From the staff development bookshelf: New graduate nurse experience

Staff Development Weekly: Insight on Evidence-Based Practice in Education, May 13, 2011

The topic of what new graduate nurses think, feel, and experience has been widely studied and abundantly documented in the nursing literature. When new graduates leave the collegiate classroom, they leave behind the college student culture that they are familiar with, comfortable in, and have for the most part, mastered. They leave this familiarity for the very difficult culture of 21st century acute care nursing, which is often fraught with complexity, high acuity, overload, inefficiency, and even chaos at times.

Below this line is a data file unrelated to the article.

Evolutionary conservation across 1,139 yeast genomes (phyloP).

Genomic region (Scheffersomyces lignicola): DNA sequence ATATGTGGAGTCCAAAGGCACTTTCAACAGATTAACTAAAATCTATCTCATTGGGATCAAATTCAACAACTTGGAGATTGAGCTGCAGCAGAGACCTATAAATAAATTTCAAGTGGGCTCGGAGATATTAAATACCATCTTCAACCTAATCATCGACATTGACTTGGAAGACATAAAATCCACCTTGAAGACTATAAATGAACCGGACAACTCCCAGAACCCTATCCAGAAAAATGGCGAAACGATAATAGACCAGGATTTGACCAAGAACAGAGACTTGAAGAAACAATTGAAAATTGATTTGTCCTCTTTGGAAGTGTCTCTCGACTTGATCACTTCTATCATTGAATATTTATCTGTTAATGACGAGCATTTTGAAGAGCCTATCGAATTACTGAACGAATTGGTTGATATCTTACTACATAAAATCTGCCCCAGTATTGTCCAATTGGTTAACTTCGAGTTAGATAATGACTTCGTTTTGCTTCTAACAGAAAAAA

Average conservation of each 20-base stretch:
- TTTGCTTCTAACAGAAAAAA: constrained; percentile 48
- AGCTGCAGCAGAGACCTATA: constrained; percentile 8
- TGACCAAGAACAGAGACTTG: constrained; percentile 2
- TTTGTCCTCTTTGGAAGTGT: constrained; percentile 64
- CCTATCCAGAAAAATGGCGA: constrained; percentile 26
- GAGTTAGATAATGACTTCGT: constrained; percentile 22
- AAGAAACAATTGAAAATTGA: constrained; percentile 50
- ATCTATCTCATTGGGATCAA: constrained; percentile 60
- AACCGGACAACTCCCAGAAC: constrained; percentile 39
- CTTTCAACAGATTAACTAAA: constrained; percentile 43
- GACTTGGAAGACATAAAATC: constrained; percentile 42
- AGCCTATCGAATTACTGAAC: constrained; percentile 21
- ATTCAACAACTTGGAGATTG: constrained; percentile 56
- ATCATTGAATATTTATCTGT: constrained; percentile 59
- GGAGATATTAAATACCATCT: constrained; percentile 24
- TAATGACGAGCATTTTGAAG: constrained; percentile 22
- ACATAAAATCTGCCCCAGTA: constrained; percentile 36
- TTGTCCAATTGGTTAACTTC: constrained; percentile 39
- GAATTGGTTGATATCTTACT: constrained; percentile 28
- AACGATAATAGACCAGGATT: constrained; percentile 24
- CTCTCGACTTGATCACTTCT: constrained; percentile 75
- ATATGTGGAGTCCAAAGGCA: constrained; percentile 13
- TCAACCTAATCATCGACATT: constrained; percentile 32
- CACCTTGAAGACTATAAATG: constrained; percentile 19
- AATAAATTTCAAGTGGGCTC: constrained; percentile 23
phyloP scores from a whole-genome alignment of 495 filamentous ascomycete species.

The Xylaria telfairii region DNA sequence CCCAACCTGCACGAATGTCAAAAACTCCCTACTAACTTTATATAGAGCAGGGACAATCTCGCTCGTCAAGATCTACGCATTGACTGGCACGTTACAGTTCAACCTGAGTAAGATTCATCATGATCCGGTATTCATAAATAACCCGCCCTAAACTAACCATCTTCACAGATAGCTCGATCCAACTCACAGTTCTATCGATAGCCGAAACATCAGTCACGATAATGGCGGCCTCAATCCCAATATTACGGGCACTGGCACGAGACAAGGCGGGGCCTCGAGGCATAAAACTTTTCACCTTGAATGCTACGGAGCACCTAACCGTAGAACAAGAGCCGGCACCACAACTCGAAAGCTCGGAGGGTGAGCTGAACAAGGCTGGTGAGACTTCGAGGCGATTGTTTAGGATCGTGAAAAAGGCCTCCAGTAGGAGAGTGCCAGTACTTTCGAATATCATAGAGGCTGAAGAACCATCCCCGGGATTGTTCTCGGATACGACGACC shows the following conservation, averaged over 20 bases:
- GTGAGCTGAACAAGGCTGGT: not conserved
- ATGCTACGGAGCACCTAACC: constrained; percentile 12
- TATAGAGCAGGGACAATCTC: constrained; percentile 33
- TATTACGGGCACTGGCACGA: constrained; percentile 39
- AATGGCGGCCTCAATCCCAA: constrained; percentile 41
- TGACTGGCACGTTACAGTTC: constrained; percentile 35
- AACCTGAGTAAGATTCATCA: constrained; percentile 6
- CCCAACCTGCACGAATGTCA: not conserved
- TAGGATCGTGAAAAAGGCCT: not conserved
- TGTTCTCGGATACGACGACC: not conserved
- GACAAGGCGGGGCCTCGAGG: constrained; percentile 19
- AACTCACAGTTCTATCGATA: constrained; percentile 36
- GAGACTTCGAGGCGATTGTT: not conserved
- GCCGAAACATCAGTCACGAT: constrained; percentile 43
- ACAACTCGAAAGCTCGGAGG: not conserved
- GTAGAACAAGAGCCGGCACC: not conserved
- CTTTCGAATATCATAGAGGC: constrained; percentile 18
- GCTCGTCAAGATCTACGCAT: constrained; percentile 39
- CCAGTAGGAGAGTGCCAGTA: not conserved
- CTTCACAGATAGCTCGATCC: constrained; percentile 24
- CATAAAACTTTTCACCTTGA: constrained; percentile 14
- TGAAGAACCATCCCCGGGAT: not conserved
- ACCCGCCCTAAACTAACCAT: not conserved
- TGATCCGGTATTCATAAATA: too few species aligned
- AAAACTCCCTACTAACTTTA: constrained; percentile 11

This culture shock places new graduate nurses in a significant amount of role strain and confusion as they shed the role of competent student nurse and assume the role of registered nurse. Most new graduates report that during the first year of practice they spend their time "acting" like a nurse because they have not yet learned how to "be" a nurse. This is referred to as imposter phenomenon in nursing literature.

Source: Book excerpt adapted from Nurse Residency Program Builder: Tools for a Successful New Graduate Program by Jim Hansen, MSN, RN-BC.

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